Thursday, June 27, 2013

Book Review: There May Be An Asterisk Involved by Vedashree Khambete

Title: There May Be An Asterisk Involved
Author: Vedashree Khambete
Publisher: Hachette India
Pages: 216
Price: Rs 299
Genre: Fiction / Romance / Modern Fiction / Indian fiction
Rating: 8/10
Format: Paperback

I am a complete Cover Page person. I have to like the cover page to give book a chance, otherwise no matter how good the content, I don’t venture in. It is just the way I am.

I saw this book around, and decided to check out a few reviews before reading it. It looked interesting and now I am glad I read it.

At 216 pages, it is quite a fast read. I finished it in a couple of hours in my limited reading time.

The story is about Ira Bhat, a no-nonsense, passionate copywriter in one of the best advertising agencies in the country, J. McCarthy. The book revolves around her busy work-life and therefore, almost the lack of a social or personal life. Her friends at work, Aditi and Sameer, keep the environment lively with their leg-pulling and easy banter. The book essentially deals with how Ira negotiates her life through tight deadlines, demanding boss, office politics, rumour mills, idiosyncrasies of clients and an insecure ex while also finding romance amid the craziness.

The book provides a lot of insights into the workings of an advertising agency. My first job was at FCB Ulka, so I instantly connected with whatever the author had to say. In fact, it was quite nostalgic. I was in Client Servicing*, by the way.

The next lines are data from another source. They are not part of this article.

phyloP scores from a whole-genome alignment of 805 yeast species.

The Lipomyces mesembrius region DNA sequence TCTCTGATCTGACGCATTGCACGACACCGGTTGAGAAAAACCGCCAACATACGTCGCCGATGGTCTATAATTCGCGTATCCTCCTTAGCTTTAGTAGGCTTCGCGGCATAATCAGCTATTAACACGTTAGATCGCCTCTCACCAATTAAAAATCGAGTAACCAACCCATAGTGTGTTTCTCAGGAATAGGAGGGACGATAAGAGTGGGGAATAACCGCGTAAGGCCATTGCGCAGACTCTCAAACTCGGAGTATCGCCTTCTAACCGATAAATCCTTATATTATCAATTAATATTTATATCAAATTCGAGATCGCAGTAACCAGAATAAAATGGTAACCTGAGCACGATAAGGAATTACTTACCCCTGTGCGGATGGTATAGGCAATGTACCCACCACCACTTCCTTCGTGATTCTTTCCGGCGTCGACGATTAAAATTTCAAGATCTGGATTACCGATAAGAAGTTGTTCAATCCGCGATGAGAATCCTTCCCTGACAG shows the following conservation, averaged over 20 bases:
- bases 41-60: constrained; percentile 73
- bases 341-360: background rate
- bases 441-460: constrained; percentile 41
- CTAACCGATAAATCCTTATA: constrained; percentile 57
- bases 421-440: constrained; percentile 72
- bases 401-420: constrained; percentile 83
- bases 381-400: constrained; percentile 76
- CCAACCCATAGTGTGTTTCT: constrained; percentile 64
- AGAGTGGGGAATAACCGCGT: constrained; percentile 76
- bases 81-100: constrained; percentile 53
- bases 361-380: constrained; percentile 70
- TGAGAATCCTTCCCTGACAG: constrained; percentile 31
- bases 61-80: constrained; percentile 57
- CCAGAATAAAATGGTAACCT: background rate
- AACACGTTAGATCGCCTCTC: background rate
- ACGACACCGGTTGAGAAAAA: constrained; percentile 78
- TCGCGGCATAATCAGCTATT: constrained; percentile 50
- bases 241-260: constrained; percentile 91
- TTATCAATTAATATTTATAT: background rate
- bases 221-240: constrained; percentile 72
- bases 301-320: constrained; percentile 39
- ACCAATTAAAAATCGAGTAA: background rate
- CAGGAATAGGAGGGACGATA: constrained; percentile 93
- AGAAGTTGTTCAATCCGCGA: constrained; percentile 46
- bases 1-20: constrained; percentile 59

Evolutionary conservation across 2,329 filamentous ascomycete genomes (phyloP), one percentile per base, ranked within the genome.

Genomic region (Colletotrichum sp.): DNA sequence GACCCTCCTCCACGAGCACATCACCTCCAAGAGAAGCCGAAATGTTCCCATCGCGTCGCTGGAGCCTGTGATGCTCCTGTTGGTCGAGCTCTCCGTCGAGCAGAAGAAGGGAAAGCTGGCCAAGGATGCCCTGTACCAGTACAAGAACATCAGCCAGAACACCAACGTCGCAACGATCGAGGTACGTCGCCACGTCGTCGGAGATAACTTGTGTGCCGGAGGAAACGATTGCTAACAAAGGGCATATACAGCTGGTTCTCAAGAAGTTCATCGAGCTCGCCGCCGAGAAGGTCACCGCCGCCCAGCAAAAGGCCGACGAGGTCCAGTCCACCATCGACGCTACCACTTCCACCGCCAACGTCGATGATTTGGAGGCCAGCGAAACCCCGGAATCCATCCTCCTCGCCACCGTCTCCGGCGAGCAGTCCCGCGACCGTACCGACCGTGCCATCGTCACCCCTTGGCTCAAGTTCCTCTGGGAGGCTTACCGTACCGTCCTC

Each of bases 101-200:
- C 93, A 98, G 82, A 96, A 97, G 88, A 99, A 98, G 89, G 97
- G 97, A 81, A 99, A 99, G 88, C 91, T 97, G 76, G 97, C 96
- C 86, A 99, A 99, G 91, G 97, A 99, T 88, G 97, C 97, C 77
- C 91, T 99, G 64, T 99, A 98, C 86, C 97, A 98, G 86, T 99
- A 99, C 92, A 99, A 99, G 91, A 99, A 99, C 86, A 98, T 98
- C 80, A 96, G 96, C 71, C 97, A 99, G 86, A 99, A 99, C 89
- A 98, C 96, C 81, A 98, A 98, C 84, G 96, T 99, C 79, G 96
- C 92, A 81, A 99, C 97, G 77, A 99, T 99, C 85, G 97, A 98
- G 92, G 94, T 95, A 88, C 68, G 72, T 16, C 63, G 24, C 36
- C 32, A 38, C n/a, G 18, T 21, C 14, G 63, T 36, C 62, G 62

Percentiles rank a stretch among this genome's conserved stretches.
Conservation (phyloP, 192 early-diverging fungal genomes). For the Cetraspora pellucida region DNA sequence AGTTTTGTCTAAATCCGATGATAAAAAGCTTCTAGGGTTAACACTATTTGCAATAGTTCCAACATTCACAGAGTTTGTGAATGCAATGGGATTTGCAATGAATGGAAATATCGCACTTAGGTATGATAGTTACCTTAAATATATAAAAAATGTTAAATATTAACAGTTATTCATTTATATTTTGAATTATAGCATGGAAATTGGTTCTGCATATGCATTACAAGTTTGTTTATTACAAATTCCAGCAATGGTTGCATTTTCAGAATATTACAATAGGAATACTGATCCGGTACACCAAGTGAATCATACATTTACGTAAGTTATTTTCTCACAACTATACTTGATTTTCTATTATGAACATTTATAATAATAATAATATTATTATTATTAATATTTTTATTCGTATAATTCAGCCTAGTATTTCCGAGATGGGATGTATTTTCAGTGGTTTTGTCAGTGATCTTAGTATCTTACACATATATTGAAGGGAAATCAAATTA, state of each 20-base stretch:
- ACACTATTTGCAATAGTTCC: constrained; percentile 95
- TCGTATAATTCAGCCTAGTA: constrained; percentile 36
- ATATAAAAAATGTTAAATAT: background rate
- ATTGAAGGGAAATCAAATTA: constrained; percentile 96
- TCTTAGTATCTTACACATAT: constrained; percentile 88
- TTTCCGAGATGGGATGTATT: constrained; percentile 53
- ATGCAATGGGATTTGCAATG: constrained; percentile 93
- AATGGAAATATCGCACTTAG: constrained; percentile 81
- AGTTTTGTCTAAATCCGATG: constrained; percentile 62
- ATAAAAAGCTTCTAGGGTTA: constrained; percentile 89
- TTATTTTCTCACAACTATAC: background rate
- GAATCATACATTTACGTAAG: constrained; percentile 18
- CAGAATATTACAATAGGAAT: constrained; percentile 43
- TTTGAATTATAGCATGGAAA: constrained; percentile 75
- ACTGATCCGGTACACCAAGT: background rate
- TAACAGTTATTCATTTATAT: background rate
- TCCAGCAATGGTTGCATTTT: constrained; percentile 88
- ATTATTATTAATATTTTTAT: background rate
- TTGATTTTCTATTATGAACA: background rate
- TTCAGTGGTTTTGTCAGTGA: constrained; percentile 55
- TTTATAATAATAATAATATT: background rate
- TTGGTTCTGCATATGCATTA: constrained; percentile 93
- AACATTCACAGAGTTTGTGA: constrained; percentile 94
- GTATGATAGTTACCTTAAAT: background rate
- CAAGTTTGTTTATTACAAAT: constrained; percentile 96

There were quite a lot of footnotes. It aimed at providing clarity to someone who isn’t familiar with the advertising jargons, and does so with wit and humor. I really enjoyed the footnotes. They are in fact the funniest aspect of the book.

The thing is it is not a masterpiece. You would not miss a thing if you do not read it, but if you do, you will have fun, and you would know much about the workings of an ad agency in the process.

Sample few lines from the book:
*Postmen, peacemakers, punching bags – client servicing executives are seen as all this and more. Part of their job is to brief the creative team about what the client wants and present to the client what the creative team will design to deliver. In their dedication to this cause, they often face loss of face, limb and self-respect, at the hands of demanding clients and uncooperative creative teams. It is a thankless job that requires a special skill set – a high threshold of pain, a high tolerance for personal humiliation, but contrary to industry perception, not necessarily, not necessarily a low IQ score.

Review Book courtesy: Hachette India
Image source: Hachette India